James Lee Burke talks to Craig Sisterson about artistry in crime writing, speaking for those with no voice and the central issue of modern times.
Any true artist, whatever their creative medium, needs both humility and vanity, says legendary American novelist James Lee Burke. "Humility is not a virtue in a writer, it is an absolute necessity," he adds, his mild Southern accent reverberating down the phone line from his "property that tries to be a ranch" just outside Missoula, Montana. Burke and his wife of 50 years, Pearl, now split their time between Missoula and New Iberia in Louisiana, the lush setting of Burke's evocative and award-winning crime novels starring ageing detective Dave Robicheaux.
Burke's 18th and latest Robicheaux novel, The Glass Rainbow (released in New Zealand next week), is ostensibly the reason for our interview, but just like his rich and layered tales themselves, my conversation with Burke ends up being a bit deeper and more philosophical, and laced with history, politics, social commentary, and literary references.
Throughout, the 73-year-old laughs easily and often, almost explosively at times. He is unfailing polite, yet not at all stuffy or formal. He answers the phone with a jovial "Is this New Zealand calling?" then tells me to call him "Jim". Down-to-earth and humble, his soft-spoken manner and measured cadence belie some strident opinions when it comes to several things he cares deeply about, including the environment, "people of humble origin", and the purpose and importance of art.
The humility a writer must have is just recognition that their artistic talent is a gift, says Burke. "All good art has its origins I believe in some source outside oneself. And every good artist knows that the gift comes from somewhere else, and it's there for a reason, and that's to make the world a better place." The greatest enemy of art is self-absorption and ego, he continues.
Arrogance and pride are "a cancer" and, if an artist "begins to think of himself as someone who in effect went out and acquired the talent" rather than appreciating it for the gift it is, then he is heading for a fall. However, an artist must have faith in their talent, and feel compelled to share something important with the wider world, Burke says.
"It's a kind of vanity. George Orwell once said writers write because they want to set history straight. And that's the emotion the writer feels, as though he is seeing reality in a perfectly accurate way, and he feels an obsession to communicate his vision."
Some may question a crime writer, even one as acclaimed as Burke, talking about art and making the world a better place. But anyone who's read his novels knows that they have a fair bit more to say beneath the page-turning action than your typical easy-reading "airport thriller".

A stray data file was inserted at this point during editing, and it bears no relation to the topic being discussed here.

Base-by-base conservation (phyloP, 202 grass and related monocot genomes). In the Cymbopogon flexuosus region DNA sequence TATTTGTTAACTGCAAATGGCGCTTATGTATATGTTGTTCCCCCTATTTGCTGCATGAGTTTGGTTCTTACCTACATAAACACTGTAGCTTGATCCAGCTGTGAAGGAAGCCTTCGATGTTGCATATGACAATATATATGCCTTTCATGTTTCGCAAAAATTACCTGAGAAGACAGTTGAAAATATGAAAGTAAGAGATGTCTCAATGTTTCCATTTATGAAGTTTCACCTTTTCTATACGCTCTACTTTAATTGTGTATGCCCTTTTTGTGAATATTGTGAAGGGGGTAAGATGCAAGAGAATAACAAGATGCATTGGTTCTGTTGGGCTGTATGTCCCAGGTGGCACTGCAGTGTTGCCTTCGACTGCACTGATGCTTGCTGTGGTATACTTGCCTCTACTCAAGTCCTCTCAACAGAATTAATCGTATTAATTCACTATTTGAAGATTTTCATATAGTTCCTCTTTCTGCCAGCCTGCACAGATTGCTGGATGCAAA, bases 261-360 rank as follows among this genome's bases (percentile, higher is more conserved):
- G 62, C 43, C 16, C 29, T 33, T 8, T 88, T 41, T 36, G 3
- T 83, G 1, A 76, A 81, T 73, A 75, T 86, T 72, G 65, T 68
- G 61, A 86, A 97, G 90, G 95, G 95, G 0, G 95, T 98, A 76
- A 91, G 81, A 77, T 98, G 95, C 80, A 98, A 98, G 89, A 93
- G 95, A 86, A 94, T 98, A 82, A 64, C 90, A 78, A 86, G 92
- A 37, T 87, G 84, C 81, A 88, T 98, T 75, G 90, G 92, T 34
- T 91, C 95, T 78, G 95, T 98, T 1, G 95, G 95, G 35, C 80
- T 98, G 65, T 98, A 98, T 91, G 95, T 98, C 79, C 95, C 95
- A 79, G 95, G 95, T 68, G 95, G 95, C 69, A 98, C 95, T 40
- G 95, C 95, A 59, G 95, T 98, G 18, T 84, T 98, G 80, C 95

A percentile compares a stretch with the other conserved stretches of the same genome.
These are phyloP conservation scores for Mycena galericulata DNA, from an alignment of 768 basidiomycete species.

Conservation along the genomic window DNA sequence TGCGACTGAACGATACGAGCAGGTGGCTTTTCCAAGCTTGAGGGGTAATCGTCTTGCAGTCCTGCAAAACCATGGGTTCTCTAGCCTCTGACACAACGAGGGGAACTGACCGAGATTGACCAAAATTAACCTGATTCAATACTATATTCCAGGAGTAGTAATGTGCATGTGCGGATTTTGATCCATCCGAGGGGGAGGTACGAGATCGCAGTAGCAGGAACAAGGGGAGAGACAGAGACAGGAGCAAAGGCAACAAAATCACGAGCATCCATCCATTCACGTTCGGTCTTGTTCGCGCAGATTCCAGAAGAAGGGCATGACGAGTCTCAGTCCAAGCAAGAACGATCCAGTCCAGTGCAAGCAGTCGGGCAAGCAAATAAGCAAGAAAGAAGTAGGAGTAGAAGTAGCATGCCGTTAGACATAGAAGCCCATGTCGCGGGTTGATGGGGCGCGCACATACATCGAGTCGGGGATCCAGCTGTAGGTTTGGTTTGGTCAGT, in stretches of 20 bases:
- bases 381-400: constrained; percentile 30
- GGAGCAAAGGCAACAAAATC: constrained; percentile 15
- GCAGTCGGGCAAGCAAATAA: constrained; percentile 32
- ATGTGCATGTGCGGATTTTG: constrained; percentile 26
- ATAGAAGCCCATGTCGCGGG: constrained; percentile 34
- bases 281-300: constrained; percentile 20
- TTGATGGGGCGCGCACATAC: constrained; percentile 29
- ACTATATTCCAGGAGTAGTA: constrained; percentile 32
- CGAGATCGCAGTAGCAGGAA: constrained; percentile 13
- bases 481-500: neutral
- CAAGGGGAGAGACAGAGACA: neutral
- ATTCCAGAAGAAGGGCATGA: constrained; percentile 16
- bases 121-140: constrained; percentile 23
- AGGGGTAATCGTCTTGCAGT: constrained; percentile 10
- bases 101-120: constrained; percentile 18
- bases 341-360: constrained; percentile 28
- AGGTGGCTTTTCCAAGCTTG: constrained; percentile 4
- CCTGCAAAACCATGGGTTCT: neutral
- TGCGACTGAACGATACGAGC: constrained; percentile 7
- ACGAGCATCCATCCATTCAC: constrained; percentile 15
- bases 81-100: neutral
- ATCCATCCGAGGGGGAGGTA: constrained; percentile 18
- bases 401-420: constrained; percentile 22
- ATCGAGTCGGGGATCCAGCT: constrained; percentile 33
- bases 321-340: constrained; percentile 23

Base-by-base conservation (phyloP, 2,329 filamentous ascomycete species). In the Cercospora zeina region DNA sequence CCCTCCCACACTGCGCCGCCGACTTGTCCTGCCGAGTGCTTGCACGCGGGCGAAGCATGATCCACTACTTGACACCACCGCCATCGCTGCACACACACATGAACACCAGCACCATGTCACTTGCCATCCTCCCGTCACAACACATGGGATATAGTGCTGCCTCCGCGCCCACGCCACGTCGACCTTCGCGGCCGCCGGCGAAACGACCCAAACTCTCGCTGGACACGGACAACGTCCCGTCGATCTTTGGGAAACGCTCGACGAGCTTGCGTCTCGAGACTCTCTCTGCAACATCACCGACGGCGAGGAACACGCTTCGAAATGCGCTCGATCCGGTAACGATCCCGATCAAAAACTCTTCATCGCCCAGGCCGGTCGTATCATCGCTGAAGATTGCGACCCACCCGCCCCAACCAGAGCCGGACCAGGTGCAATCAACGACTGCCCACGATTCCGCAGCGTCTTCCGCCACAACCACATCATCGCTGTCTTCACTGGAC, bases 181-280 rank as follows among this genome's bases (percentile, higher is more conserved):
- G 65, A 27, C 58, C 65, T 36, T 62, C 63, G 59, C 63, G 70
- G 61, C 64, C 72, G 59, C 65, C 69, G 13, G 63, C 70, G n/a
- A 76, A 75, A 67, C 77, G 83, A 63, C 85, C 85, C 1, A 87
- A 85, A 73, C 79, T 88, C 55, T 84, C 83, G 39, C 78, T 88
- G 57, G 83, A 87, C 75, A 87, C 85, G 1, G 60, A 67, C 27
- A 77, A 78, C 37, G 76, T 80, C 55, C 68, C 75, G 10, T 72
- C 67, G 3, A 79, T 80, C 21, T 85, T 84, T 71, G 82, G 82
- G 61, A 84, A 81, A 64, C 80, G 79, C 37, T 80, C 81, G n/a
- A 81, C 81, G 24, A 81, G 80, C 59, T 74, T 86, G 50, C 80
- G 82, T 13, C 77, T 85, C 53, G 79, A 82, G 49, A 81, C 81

"I don't make much distinction between genres," he says.
"I think literary art is literary art, or it's not. Writing is either good or bad."
Burke wanted to be a writer from an early age. Born in Houston and growing up on the Texas-Louisiana Gulf Coast, the first books he remembers reading and really loving were crime novels - The Hardy Boys series. It was the "adventure, the mystery, and being able to identify with young boys who were solving great crimes" that held such great appeal, he recalls with a fond chuckle.
Burke shared a youthful passion for words and storytelling with his cousin, Andre Dubus, and I hear a note of pride in his voice as he notes both ended up being writers all of their lives. While Burke has published 30 more books since his 1965 debut Half of Paradise (which took several years to find a publisher), won two Edgar Awards (the "Oscars" of crime writing), had his fourth novel The Lost Get Back Boogie rejected a record 111 times over nine years then be nominated for a Pulitzer Prize, and last year the Mystery Writers of America Grand Master Award, his late cousin was pretty talented too. Dubus is considered one of the best American short story writers of the 20th century.
Burke has also lived a full and fascinating life away from the page, a life he says has truly enriched his writing.
"Everything I was doing all the time, in some way I thought of as translating into my art," he says. "When I was a social worker in Los Angeles, I knew that all these people I was seeing - convicts, street people, migrant farm workers, skid row derelicts - were all going to become players later in my work. I learned an enormous amount about the other America, one that we don't recognise. It was the same in other jobs."